Hungary PM Orbán vindicated as polling finds 71% of Europeans want ‘immediate end’ to Ukraine war and peace talks

Viktor Orbán claimed the recent polling showed that Brussels is not on the side of the European people

editor: REMIX NEWS
author: Thomas Brooke
FILE - Hungarian Prime Minister Viktor Orbán walks toward NATO Secretary General Jens Stoltenberg before a summit of heads of state and government at NATO headquarters in Brussels on Wednesday, July 11, 2018. (AP Photo/Francois Mori)

Bureaucrats in Brussels do not represent the European people, Hungarian Prime Minister Viktor Orbán has claimed after a recent study revealed that an overwhelming majority of Europeans want peace talks between Ukraine and Russia and an immediate end to the ongoing conflict.

The poll, conducted by Hungary’s Századvég Foundation, found that 71 percent of EU and U.K. citizens believe the war should “end immediately and the parties should be brought to the negotiating table,” while just 20 percent support its continuation until such a time that “Ukraine defeats Vladimir Putin”.

Similarly, 67 percent of respondents were against the deployment of their own countrymen to Ukraine, compared with 25 percent in favor of such a move.

Another question showed that respondents in every EU member state believed that the economic sanctions imposed by Brussels against Russia had been detrimental to the European Union, and saw the United States and China as the biggest winners of the policy.

Only non-EU Norway believed the sanctions had benefited their own country while just five European nations — Norway, Lithuania, Finland, Estonia, and Denmark — believed the move had been beneficial for Ukraine in its ongoing fight with Moscow.

A clear geographical divide between the northern and southern European nations was seen when asked about Europe’s foreign policy concerning China. A majority from every mainland European nation with the exception of Poland and the Baltic states called for more “peaceful economic cooperation” to be sought with the superpower, insisting a “tougher approach is not needed”.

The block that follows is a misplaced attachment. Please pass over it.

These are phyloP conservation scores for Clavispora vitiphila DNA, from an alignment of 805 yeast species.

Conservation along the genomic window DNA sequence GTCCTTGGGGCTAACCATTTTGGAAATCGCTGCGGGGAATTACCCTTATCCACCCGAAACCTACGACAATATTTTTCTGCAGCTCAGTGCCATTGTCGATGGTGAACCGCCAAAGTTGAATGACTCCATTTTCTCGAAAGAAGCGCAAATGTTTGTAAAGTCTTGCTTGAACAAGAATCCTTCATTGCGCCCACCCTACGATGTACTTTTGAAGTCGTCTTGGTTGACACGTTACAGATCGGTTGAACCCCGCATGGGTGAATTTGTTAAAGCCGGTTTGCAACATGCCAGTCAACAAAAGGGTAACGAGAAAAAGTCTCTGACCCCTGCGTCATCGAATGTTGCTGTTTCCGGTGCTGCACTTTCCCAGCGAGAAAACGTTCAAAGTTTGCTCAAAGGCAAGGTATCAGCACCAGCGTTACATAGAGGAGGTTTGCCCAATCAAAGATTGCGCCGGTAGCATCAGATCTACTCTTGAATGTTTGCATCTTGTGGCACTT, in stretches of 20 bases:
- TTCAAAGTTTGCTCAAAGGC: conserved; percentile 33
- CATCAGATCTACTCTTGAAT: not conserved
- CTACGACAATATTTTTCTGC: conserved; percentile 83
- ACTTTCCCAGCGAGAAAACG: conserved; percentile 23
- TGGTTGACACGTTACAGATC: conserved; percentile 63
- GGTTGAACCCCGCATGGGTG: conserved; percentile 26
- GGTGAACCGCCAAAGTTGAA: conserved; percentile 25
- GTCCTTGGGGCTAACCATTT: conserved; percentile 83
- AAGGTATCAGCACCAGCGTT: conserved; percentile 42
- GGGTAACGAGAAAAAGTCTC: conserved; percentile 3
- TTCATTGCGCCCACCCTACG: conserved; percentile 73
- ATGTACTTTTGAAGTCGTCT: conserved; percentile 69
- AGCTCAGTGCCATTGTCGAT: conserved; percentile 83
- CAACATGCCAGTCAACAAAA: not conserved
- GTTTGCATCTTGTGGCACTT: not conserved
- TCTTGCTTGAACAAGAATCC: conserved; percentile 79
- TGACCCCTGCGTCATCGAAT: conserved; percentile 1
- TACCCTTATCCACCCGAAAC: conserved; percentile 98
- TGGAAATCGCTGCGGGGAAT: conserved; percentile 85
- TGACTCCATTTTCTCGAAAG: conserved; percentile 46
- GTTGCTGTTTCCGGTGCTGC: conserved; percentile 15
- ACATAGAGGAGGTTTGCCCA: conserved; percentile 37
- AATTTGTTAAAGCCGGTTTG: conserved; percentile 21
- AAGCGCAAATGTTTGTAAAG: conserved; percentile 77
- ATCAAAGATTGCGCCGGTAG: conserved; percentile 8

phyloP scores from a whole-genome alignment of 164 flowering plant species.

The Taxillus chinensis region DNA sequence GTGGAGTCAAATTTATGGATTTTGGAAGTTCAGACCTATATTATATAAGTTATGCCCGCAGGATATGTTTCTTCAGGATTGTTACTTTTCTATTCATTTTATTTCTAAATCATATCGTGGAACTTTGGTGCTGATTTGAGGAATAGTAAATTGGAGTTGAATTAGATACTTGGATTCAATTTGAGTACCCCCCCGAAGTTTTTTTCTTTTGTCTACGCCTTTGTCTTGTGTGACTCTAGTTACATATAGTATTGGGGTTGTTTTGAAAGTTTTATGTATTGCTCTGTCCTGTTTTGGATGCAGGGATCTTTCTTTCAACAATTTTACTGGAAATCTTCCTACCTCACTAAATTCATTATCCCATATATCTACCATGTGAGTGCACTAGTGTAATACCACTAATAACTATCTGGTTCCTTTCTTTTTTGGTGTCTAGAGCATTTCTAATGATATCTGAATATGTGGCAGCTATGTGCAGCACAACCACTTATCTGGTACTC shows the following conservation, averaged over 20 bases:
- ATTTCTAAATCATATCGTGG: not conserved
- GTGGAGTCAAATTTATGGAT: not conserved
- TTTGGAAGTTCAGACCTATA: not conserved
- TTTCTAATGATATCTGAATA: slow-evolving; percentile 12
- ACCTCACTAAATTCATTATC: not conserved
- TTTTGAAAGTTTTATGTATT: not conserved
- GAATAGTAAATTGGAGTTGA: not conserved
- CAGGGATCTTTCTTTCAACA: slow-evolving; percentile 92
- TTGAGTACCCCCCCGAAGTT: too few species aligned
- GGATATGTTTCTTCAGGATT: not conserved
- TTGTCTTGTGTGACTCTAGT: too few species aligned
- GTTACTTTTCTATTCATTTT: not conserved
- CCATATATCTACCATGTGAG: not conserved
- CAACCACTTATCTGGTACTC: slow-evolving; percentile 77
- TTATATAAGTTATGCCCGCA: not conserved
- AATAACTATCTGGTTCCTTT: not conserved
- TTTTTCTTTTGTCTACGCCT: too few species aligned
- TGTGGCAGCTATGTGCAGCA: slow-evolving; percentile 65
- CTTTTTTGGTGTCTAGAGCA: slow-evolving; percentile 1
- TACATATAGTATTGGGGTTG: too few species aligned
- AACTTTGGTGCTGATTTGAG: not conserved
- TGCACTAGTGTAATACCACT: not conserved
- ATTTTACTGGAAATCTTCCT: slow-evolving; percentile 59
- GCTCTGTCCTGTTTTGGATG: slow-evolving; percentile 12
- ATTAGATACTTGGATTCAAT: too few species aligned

However, Poland, the Baltics, the U.K. and Ireland, and Scandinavian nations believed a tougher approach is necessary “because of its relation to Russia”.

Europeans were also split on Brussels’ policy of sending military aid to Ukraine. Eastern European nations, with the exception of Poland and the Baltics, had a majority of respondents against the provision of weapons to Kyiv, while Ireland, Switzerland, Austria, France, and Italy were also against the move.

A majority in favor of military aid, however, was found in Scandinavian nations, the Baltics, the U.K., Spain, and Portugal

Commenting on the Századvég Foundation’s findings, Prime Minister Viktor Orbán said the numbers were “clear” that the European Union was out of touch with European citizens and its policy to continue funding Ukraine in its conflict with Russia contravene public opinion across the continent.

Hungary has long been an advocate for peace talks, much to the dismay of the European liberal elite which has chastised Orbán’s administration for refusing to toe the line of Brussels.

Hungary has also remained vehemently opposed to the European Commission’s plans to advance EU membership talks with Kyiv despite the ongoing conflict, with Hungarian officials warning Brussels it risks bringing “war to Europe”.

Another study by the Századvég Foundation published on Monday found that 72 percent of Hungarians supported their government’s stance against EU membership for Ukraine, a monthly mood-checker that has seen opposition against the move increase each month since September.

The conservative think-tank warned that if Ukraine joined, “almost all Member States would become net contributors or current agricultural subsidies would have to be reduced by an average of 20 percent” in order to accommodate “Ukrainian farmers working on the richest farmland in Europe”.

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